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{{{ "title" : "Hiding Images from Android's MediaScanner", "date": "5-4-2013" }}}

I've been dealing with a nasty bug in Helium (formerly Carbon) since the initial release: The app icons that are saved to the SD Card during app backup pollute the user's Gallery. I tore my hair out trying to fix this, as this was the number one complaint about the app, including:

  • .nomedia file in all relevant directories. This does not work as of Android 4.0.
  • Naming the image as a hidden file by dot prefixing it, ie ".com.package.png"
  • Putting the hidden png file in a .nomedia directory.

Then the obvious solution hit me: look at the Android source code and see how the MediaScanner works, and figure out how to bypass it.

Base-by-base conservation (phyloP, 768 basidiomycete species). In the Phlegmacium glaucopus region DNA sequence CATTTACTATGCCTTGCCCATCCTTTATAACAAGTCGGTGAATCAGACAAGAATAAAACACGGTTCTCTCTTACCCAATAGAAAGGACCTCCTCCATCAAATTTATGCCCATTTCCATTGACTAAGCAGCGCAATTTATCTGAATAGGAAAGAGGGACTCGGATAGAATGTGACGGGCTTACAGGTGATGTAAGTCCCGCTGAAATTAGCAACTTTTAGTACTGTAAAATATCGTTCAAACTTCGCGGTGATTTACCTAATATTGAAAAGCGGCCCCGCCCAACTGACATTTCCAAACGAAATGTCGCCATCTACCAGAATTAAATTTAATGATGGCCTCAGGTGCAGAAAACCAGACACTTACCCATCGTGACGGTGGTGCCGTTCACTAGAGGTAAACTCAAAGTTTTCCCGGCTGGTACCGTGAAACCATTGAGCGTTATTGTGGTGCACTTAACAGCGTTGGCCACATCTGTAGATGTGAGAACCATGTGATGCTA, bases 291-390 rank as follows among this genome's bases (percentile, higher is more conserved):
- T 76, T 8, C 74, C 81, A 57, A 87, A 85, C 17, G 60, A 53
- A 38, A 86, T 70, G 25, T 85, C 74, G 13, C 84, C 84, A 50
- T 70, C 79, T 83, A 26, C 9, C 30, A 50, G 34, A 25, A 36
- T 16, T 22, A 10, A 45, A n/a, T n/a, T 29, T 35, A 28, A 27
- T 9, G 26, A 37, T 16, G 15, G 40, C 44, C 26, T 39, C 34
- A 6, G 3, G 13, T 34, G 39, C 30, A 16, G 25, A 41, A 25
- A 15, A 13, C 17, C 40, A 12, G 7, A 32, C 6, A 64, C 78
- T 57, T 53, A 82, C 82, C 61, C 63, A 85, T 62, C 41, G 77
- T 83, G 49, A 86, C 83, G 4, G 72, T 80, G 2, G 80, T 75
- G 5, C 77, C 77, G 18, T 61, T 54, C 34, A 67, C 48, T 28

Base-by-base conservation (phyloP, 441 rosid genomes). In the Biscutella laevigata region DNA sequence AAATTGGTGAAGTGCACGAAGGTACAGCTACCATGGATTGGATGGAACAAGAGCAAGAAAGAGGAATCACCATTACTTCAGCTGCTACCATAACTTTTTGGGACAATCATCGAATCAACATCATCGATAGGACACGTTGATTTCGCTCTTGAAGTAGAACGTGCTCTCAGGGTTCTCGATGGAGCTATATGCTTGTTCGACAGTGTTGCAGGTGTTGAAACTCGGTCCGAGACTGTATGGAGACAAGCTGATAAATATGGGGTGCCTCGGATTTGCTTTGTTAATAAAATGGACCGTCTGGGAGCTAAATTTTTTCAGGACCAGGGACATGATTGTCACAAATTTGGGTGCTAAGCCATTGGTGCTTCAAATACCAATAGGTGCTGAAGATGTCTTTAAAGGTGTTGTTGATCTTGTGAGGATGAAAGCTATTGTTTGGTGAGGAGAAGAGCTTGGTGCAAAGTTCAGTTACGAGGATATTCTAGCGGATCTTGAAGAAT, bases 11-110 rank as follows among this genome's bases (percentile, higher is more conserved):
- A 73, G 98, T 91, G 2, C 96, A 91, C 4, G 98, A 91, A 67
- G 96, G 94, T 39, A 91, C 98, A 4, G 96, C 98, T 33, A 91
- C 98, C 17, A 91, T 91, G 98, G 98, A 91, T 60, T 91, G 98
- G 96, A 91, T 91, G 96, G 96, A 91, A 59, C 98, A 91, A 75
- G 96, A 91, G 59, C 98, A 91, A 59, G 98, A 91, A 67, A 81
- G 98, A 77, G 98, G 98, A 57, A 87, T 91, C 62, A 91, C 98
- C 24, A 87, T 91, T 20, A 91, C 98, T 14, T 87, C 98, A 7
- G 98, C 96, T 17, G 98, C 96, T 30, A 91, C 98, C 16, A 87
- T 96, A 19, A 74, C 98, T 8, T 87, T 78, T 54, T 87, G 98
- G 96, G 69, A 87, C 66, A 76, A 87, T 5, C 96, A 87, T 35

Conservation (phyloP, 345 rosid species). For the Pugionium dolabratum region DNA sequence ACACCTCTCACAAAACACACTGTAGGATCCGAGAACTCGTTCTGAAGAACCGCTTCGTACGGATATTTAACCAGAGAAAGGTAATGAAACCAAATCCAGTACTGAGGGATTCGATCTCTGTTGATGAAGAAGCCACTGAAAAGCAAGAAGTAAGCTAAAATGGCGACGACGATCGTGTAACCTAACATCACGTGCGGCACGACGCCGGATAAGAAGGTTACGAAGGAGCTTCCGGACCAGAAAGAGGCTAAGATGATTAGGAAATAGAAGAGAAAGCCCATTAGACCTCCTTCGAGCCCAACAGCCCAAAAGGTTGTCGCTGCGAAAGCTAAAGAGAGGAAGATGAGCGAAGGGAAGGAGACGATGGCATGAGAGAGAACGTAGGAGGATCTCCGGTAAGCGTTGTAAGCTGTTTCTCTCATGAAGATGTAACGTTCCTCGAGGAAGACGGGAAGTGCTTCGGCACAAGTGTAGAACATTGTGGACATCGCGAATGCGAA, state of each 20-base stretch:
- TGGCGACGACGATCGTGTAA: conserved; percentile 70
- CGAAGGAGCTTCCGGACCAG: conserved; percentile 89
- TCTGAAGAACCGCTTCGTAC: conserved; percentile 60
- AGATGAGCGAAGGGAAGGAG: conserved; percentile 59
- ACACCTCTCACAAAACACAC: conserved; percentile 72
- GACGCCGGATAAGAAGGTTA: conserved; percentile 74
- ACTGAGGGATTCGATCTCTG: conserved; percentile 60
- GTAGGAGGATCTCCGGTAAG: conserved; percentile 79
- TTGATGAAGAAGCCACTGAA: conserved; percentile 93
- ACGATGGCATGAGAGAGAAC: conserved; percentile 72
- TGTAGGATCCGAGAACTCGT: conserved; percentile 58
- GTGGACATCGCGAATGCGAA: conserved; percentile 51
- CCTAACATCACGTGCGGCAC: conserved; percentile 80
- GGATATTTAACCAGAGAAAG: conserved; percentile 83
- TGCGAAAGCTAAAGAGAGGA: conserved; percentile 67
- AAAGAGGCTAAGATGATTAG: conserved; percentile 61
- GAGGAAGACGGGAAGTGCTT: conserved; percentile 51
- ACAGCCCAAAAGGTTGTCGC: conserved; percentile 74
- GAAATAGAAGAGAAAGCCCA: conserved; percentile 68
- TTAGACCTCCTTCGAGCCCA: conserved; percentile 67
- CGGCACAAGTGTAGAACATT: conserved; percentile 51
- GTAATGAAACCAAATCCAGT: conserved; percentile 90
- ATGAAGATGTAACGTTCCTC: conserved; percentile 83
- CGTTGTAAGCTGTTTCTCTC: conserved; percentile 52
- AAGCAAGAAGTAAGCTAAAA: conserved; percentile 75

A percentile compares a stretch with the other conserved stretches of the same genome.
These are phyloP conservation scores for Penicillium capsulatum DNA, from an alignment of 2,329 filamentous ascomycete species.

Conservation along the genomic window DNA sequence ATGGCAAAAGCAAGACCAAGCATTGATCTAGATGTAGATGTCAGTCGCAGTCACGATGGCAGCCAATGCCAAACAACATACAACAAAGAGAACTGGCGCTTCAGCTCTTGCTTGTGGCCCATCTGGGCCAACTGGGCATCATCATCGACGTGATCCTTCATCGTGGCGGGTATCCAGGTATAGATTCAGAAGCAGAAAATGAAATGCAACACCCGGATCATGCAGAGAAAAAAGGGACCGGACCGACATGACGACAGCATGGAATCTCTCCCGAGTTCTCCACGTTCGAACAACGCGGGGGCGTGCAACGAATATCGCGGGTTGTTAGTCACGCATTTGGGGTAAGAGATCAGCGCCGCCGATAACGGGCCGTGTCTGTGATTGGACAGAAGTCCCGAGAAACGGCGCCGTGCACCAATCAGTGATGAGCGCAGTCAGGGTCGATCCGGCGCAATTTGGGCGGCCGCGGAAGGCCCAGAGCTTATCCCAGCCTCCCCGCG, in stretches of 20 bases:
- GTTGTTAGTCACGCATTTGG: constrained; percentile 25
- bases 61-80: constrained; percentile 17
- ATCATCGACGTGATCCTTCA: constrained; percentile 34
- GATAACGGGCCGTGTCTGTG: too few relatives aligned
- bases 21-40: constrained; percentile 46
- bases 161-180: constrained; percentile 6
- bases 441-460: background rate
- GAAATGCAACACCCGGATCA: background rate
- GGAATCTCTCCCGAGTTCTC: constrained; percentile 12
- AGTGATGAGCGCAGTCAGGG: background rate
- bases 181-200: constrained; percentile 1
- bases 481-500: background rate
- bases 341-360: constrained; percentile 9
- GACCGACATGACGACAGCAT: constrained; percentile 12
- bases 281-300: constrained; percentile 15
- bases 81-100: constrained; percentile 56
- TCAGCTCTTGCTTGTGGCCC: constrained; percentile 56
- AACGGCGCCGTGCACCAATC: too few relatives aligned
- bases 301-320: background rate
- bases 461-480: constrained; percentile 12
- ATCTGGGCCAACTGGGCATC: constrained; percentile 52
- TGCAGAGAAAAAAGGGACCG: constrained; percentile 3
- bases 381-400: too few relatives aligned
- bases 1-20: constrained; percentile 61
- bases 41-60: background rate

Digging through MediaScanner.java, I found that any file designated as "isNoMediaFile" would not be scanned. But, I didn't want to name the image.png files, .nomedia, as that is just hacky. Looking through the implementation of isNoMedia, I found that not just .nomedia files fall into this category...

// special case certain file names
// I use regionMatches() instead of substring() below
// to avoid memory allocation
int lastSlash = path.lastIndexOf('/');
if (lastSlash >= 0 && lastSlash + 2 < path.length()) {
    // ignore those ._* files created by MacOS
    if (path.regionMatches(lastSlash + 1, "._", 0, 2)) {
        return true;
    }

Well, apparently '._' prefixed files are also considered "isNoMediaFile"! This is there because mounting the external SD card on a Mac often results in the Mac creating '._' files in various directories. This is the Mac convention for hidden system files, and Android needs to ignore those files as well!

So, the fix was to change "file.png" to "._file.png". Though, one should also keep a .nomedia file anyways, as this is the recommended practice, and it also ensures backwards compatibility with older versions of Android.

Although I consider it a bug that the MediaScanner is scanning directories with .nomedia files in them, I am relieved and happy to find a workaround.